Edward P. Clapp and Laura A. Edwards
    Special Issue Coeditors

    Bucheli M., R. J., Goldberg, M. R., & Phillips, A. (1991). Symposium: Arts as education. Harvard Educational Review, 61(3), 25–26.

    Duke, L. L. (1988). The Getty Center for Education in the Arts and Discipline-Based Art Education. Art Education, 41(2), 7–12.

    Gardner, H. (1983). Frames of mind: The theory of multiple intelligences. New York: Basic Books.

    Goldberg, M. R., & Phillips, A. (Eds.). (1992). Arts as education (Harvard Educational Review Reprint Series No. 24). Cambridge, MA: Harvard Education Press.

    Greene, M. (1991). Texts as margins. Harvard Educational Review, 61(1), pp. 27–39.

    Greene, M. (2001). Thinking of things as if they could be otherwise: The arts and intimations of a better social order. In Variations on a blue guitar: The Lincoln Center Institute lectures on aesthetic education (pp. 116–121). New York: Teachers College Press.

    Hausman, J. J. (2007). The rise and fall of the J. Paul Getty Foundation’s programs in arts education. Visual Arts Research, 43(1), 4–13.

    Palfrey, J., & Gasser, U. (2008). Born digital: Understanding the first generation of digital natives. New York: Basic Books.

    Small, G. W., Moody, T. D., Siddarth, P., & Bookheimer, S. Y. (2008). Your brain on Google: Patterns of cerebral activation during Internet searching. American Journal of Geriatric Psychiatry, 17(2), 116–126.

    As with any large project, an undertaking of this magnitude would not have been possible without the time, energy, and support of a diverse pool of committed individuals. As coeditors of Expanding Our Vision for the Arts in Education, we thank the HER Special Issue Subcommittee—Jacob Fay, Adrienne Keene, John T. McLaughlin, Matthew P. Shaw, and Yan Yang—for the great care they took in working with all of the submissions we received and for assisting us with every phase of our work on this project. We additionally thank the 2012–2013 HER chairpersons, John T. McLaughlin and Karen C. Yeyinmen, and their forebears, Paul Kuttner and Monica Ng, for their continuous support, advocacy, and sage advice at each stage of the process of developing this important issue. We further owe thanks to our fellow HER Board members, past and present, for all of the hard work they have done to bring this issue to life. Additionally, we offer our thanks to individuals from the 2012 HGSE Arts in Education program—Donna DiBartolomeo, Gregory Moore, Moira Pirsch, Angela Tillges, Allison Trombley, and Laura Ricci—for their assistance in developing our initial Call for Proposals for scholarly content and our Call for Submissions for Stories from Children, Youth, and Adult Arts Learners. We are grateful as well to members of the 2013 HGSE Arts in Education program cohort—particularly Lauren Jobson-Ahmed, Nicholas Monzi, and Sara Straubel—for the knowledge and expertise they shared and the key role they played in developing the Arts Resources for Educators section that appears in this issue. Thanks are also due to all of the various educators and program coordinators who helped facilitate our connections with student authors featured in this issue, especially Maureen E. Donohue of the Creative Arts Team Youth Theatre, Gus Rogerson of the 52nd Street Project, and Michele Sommer of Rockland Country Day School. We also owe our gratitude to our publisher, the Harvard Educational Publishing Group, particularly Chris Leonesio and Sumita Mukherji, for their guidance throughout the production process, Joanna Hildebrand Craig for her copyediting wizardry, Laura Madden for her guidance and expertise in the marketing of this issue, and Sheila Walsh for her layout and design work. Last, but certainly not least, we especially thank HER’s manuscripts and rights assistant, Laura Clos, for her unwavering support for this and all issues of our journal. Her guidance and long view of the mechanics and history of the Harvard Educational Review continue to “expand our vision” at each step of the way.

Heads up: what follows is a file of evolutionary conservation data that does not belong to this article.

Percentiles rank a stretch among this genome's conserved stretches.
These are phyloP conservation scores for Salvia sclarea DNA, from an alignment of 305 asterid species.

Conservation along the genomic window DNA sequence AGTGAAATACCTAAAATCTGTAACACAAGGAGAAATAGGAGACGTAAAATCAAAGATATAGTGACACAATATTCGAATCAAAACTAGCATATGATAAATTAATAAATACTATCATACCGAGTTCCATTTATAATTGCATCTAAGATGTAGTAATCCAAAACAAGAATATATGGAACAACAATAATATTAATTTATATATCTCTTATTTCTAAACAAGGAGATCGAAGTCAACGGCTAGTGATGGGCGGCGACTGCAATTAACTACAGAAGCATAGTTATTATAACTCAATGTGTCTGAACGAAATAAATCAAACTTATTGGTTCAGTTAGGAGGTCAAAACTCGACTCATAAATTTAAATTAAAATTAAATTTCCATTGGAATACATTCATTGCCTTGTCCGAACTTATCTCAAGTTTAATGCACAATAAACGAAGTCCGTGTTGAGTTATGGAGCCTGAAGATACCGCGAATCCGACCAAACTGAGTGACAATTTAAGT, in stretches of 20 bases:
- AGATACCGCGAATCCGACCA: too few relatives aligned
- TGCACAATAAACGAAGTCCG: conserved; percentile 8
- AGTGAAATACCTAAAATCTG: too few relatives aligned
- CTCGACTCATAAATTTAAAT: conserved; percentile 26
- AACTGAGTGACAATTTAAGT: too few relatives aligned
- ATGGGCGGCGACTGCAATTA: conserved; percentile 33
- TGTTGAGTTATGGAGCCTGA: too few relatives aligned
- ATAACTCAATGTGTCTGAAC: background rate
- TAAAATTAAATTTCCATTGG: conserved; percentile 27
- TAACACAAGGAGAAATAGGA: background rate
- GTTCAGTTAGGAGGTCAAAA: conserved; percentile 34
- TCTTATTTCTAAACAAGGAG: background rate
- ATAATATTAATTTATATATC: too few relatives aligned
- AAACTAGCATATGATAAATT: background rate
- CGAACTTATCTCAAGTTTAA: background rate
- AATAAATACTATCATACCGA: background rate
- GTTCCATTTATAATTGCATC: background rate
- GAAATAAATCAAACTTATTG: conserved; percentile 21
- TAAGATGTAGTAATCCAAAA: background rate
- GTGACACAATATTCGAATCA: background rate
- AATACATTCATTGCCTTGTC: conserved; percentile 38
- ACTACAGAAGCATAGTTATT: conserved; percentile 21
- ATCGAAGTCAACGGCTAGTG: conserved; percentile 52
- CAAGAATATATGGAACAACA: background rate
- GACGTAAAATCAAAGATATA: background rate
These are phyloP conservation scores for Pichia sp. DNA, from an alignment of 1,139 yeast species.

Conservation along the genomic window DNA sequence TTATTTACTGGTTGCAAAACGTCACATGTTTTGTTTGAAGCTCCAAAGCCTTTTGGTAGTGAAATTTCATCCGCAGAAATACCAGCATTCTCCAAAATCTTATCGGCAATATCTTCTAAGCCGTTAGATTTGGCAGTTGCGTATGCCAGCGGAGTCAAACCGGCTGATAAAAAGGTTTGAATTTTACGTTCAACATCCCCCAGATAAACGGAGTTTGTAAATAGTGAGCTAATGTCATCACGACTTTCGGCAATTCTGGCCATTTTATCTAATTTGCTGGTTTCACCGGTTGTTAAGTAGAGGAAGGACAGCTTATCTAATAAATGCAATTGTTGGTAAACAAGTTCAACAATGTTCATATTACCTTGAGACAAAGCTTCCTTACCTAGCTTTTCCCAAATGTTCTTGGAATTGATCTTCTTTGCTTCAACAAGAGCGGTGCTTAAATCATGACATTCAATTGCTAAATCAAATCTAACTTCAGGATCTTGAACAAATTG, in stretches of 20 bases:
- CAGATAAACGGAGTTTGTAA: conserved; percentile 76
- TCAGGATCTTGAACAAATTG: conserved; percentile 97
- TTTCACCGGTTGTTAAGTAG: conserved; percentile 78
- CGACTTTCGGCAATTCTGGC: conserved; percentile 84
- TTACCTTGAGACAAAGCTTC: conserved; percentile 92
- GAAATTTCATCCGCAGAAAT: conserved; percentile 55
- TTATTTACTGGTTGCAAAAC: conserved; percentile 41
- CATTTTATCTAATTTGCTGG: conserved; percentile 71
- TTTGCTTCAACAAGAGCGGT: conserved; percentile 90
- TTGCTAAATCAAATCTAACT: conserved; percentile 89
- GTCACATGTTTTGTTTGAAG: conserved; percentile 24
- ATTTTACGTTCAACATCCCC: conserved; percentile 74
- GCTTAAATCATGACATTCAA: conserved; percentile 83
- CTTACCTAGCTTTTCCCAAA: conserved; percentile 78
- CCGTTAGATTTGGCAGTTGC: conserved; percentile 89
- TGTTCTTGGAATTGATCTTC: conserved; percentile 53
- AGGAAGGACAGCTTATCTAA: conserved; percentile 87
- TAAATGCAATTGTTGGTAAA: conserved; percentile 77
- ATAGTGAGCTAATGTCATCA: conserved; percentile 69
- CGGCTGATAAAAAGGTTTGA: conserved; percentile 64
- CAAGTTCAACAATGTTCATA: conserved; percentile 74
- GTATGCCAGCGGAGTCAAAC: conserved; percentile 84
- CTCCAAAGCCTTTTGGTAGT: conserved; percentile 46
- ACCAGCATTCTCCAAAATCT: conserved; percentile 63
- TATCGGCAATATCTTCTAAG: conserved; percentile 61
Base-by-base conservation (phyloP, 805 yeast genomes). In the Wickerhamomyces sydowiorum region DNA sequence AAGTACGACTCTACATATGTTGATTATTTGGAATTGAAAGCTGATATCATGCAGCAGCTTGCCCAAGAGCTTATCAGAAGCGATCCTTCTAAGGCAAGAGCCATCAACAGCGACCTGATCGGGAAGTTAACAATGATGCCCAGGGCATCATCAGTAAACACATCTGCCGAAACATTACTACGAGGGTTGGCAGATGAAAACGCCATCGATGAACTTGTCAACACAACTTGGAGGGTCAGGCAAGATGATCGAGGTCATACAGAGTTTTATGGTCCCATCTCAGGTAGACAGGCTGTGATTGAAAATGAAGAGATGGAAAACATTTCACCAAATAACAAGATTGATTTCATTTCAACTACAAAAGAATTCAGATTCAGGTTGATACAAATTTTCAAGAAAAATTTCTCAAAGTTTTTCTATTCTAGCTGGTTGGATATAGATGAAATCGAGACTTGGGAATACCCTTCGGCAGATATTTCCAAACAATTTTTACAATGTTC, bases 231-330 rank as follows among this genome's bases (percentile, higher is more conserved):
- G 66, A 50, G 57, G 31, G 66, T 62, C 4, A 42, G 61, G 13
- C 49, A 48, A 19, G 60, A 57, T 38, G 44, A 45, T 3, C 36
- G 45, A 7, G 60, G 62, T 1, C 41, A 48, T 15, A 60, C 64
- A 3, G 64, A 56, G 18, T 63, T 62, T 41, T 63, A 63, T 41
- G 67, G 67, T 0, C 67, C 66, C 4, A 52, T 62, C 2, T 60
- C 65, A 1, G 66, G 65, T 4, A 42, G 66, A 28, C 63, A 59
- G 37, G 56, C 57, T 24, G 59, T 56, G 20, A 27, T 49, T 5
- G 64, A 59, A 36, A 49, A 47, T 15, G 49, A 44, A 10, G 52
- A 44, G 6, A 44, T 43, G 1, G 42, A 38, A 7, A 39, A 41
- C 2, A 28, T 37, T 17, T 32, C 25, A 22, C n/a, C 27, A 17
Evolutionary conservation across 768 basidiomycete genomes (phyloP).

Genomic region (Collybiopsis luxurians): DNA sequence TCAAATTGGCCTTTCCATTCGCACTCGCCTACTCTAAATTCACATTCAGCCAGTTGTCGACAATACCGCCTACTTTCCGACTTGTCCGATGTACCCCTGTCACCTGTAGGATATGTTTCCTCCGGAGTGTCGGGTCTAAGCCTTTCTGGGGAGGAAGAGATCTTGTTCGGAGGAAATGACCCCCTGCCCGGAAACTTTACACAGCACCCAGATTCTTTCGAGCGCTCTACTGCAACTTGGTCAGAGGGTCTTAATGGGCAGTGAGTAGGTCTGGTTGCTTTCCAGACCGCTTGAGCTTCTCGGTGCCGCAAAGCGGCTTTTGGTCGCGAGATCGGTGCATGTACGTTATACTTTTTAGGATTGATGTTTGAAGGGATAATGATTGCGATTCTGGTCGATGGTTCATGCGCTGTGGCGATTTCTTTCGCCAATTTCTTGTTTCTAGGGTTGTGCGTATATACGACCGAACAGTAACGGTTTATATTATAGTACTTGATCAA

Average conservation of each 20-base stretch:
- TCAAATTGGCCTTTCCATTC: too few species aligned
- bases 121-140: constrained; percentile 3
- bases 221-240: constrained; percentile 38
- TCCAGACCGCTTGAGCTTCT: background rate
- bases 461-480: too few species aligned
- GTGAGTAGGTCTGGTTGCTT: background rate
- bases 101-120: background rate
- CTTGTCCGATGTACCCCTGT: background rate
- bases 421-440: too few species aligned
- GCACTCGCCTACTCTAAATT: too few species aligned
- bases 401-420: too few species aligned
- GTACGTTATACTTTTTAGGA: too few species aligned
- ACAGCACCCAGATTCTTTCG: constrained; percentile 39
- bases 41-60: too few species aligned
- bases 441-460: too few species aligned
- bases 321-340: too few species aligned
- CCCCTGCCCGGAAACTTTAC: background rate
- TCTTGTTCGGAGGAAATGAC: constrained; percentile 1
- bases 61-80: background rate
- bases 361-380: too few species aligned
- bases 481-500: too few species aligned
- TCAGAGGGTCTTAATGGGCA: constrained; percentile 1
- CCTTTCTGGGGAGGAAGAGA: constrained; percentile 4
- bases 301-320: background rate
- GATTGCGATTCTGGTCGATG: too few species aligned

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    Spring 2013 Issue


    Foreword: Exploding Parameters and an Expanded Embrace
    A Proposal for the Arts in Education in the Twenty-First Century
    Editors’ Introduction
    Expanding Our Vision for the Arts in Education
    Edward P. Clapp and Laura A. Edwards
    Expanding Our “Frames” of Mind for Education and the Arts
    Expanding Our Vision of Museum Education and Perception
    An Analysis of Three Case Studies of Independent Blind Arts Learners
    Universal Design for Learning and the Arts
    Don Glass, Anne Meyer, and David H. Rose
    Comics Arts-Based Educational Research
    Why the Arts Don’t Do Anything
    Toward a New Vision for Cultural Production in Education
    Afterword: The Turning of the Leaves
    Expanding Our Vision for the Arts in Education

    Book Notes

    The Learner-Directed Classroom
    Diane B. Jaquith and Nan E. Hathaway (Editors)

    Critical Aesthetic Pedagogy
    Yolanda Medina

    Hip Hop Genius
    Sam Seidel

    Design and Thinking
    Mu-Ming Tsai (Director)

    Changing Lives
    Tricia Tunstall

    Art Education Beyond the Classroom
    Alice Wexler (Editor)

    Call 1-800-513-0763 to order this issue.